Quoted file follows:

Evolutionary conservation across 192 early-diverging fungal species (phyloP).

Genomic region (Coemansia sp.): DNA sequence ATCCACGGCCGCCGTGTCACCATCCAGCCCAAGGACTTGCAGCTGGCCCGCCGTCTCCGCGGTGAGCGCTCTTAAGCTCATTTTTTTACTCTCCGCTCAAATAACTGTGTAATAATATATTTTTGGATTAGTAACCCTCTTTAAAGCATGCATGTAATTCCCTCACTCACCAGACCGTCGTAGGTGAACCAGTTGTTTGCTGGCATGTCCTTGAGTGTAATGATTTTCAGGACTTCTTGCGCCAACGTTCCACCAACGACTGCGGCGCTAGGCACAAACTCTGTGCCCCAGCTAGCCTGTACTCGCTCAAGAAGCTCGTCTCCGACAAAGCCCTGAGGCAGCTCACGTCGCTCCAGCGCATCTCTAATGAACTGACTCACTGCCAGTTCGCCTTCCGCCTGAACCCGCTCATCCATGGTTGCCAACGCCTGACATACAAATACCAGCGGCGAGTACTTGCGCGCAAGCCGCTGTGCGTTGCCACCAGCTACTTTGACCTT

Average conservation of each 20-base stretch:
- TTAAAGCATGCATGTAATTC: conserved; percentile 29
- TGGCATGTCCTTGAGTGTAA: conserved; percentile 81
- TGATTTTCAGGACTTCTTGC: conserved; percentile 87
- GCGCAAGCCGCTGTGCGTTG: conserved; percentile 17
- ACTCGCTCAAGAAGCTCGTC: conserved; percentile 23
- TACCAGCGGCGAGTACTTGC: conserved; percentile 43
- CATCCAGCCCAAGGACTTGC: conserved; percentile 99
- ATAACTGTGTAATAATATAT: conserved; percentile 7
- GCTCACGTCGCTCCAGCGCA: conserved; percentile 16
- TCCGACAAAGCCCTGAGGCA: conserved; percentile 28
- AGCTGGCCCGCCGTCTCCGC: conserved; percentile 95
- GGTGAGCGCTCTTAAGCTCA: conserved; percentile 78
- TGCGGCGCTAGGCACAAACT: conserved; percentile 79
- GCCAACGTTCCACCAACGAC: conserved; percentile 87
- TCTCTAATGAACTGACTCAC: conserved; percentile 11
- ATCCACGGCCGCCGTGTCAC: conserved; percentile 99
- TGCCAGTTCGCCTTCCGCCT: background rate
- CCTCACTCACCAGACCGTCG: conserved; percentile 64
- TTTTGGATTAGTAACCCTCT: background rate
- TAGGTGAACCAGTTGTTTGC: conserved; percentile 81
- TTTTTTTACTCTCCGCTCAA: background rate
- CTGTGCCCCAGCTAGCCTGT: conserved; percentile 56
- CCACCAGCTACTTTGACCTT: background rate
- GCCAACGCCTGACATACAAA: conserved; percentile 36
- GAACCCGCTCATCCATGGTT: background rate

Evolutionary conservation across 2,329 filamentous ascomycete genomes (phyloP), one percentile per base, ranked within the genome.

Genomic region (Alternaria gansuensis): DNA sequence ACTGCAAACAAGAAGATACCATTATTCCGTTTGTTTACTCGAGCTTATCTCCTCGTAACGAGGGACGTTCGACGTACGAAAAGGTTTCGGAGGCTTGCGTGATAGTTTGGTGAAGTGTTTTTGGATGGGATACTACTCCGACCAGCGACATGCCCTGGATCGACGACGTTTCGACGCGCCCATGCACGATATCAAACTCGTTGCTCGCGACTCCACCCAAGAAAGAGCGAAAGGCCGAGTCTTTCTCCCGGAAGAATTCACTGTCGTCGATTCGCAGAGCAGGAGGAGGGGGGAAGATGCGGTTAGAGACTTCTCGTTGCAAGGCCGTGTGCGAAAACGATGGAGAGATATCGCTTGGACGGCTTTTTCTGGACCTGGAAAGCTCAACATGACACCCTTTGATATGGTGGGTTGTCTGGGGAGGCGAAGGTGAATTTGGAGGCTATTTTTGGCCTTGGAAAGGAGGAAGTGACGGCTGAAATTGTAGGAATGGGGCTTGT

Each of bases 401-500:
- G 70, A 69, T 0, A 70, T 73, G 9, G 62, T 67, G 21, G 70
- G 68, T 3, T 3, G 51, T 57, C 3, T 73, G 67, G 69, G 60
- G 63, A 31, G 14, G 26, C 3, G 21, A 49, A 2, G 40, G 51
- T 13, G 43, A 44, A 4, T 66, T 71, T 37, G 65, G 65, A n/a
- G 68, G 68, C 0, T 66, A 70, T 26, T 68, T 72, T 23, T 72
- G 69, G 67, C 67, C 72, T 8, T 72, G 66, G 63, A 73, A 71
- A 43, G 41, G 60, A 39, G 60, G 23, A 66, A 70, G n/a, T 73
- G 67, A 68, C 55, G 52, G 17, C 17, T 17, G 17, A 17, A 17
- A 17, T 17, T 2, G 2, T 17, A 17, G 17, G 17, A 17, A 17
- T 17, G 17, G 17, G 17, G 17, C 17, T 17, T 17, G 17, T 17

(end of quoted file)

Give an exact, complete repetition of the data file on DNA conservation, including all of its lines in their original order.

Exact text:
Evolutionary conservation across 192 early-diverging fungal species (phyloP).

Genomic region (Coemansia sp.): DNA sequence ATCCACGGCCGCCGTGTCACCATCCAGCCCAAGGACTTGCAGCTGGCCCGCCGTCTCCGCGGTGAGCGCTCTTAAGCTCATTTTTTTACTCTCCGCTCAAATAACTGTGTAATAATATATTTTTGGATTAGTAACCCTCTTTAAAGCATGCATGTAATTCCCTCACTCACCAGACCGTCGTAGGTGAACCAGTTGTTTGCTGGCATGTCCTTGAGTGTAATGATTTTCAGGACTTCTTGCGCCAACGTTCCACCAACGACTGCGGCGCTAGGCACAAACTCTGTGCCCCAGCTAGCCTGTACTCGCTCAAGAAGCTCGTCTCCGACAAAGCCCTGAGGCAGCTCACGTCGCTCCAGCGCATCTCTAATGAACTGACTCACTGCCAGTTCGCCTTCCGCCTGAACCCGCTCATCCATGGTTGCCAACGCCTGACATACAAATACCAGCGGCGAGTACTTGCGCGCAAGCCGCTGTGCGTTGCCACCAGCTACTTTGACCTT

Average conservation of each 20-base stretch:
- TTAAAGCATGCATGTAATTC: conserved; percentile 29
- TGGCATGTCCTTGAGTGTAA: conserved; percentile 81
- TGATTTTCAGGACTTCTTGC: conserved; percentile 87
- GCGCAAGCCGCTGTGCGTTG: conserved; percentile 17
- ACTCGCTCAAGAAGCTCGTC: conserved; percentile 23
- TACCAGCGGCGAGTACTTGC: conserved; percentile 43
- CATCCAGCCCAAGGACTTGC: conserved; percentile 99
- ATAACTGTGTAATAATATAT: conserved; percentile 7
- GCTCACGTCGCTCCAGCGCA: conserved; percentile 16
- TCCGACAAAGCCCTGAGGCA: conserved; percentile 28
- AGCTGGCCCGCCGTCTCCGC: conserved; percentile 95
- GGTGAGCGCTCTTAAGCTCA: conserved; percentile 78
- TGCGGCGCTAGGCACAAACT: conserved; percentile 79
- GCCAACGTTCCACCAACGAC: conserved; percentile 87
- TCTCTAATGAACTGACTCAC: conserved; percentile 11
- ATCCACGGCCGCCGTGTCAC: conserved; percentile 99
- TGCCAGTTCGCCTTCCGCCT: background rate
- CCTCACTCACCAGACCGTCG: conserved; percentile 64
- TTTTGGATTAGTAACCCTCT: background rate
- TAGGTGAACCAGTTGTTTGC: conserved; percentile 81
- TTTTTTTACTCTCCGCTCAA: background rate
- CTGTGCCCCAGCTAGCCTGT: conserved; percentile 56
- CCACCAGCTACTTTGACCTT: background rate
- GCCAACGCCTGACATACAAA: conserved; percentile 36
- GAACCCGCTCATCCATGGTT: background rate

Evolutionary conservation across 2,329 filamentous ascomycete genomes (phyloP), one percentile per base, ranked within the genome.

Genomic region (Alternaria gansuensis): DNA sequence ACTGCAAACAAGAAGATACCATTATTCCGTTTGTTTACTCGAGCTTATCTCCTCGTAACGAGGGACGTTCGACGTACGAAAAGGTTTCGGAGGCTTGCGTGATAGTTTGGTGAAGTGTTTTTGGATGGGATACTACTCCGACCAGCGACATGCCCTGGATCGACGACGTTTCGACGCGCCCATGCACGATATCAAACTCGTTGCTCGCGACTCCACCCAAGAAAGAGCGAAAGGCCGAGTCTTTCTCCCGGAAGAATTCACTGTCGTCGATTCGCAGAGCAGGAGGAGGGGGGAAGATGCGGTTAGAGACTTCTCGTTGCAAGGCCGTGTGCGAAAACGATGGAGAGATATCGCTTGGACGGCTTTTTCTGGACCTGGAAAGCTCAACATGACACCCTTTGATATGGTGGGTTGTCTGGGGAGGCGAAGGTGAATTTGGAGGCTATTTTTGGCCTTGGAAAGGAGGAAGTGACGGCTGAAATTGTAGGAATGGGGCTTGT

Each of bases 401-500:
- G 70, A 69, T 0, A 70, T 73, G 9, G 62, T 67, G 21, G 70
- G 68, T 3, T 3, G 51, T 57, C 3, T 73, G 67, G 69, G 60
- G 63, A 31, G 14, G 26, C 3, G 21, A 49, A 2, G 40, G 51
- T 13, G 43, A 44, A 4, T 66, T 71, T 37, G 65, G 65, A n/a
- G 68, G 68, C 0, T 66, A 70, T 26, T 68, T 72, T 23, T 72
- G 69, G 67, C 67, C 72, T 8, T 72, G 66, G 63, A 73, A 71
- A 43, G 41, G 60, A 39, G 60, G 23, A 66, A 70, G n/a, T 73
- G 67, A 68, C 55, G 52, G 17, C 17, T 17, G 17, A 17, A 17
- A 17, T 17, T 2, G 2, T 17, A 17, G 17, G 17, A 17, A 17
- T 17, G 17, G 17, G 17, G 17, C 17, T 17, T 17, G 17, T 17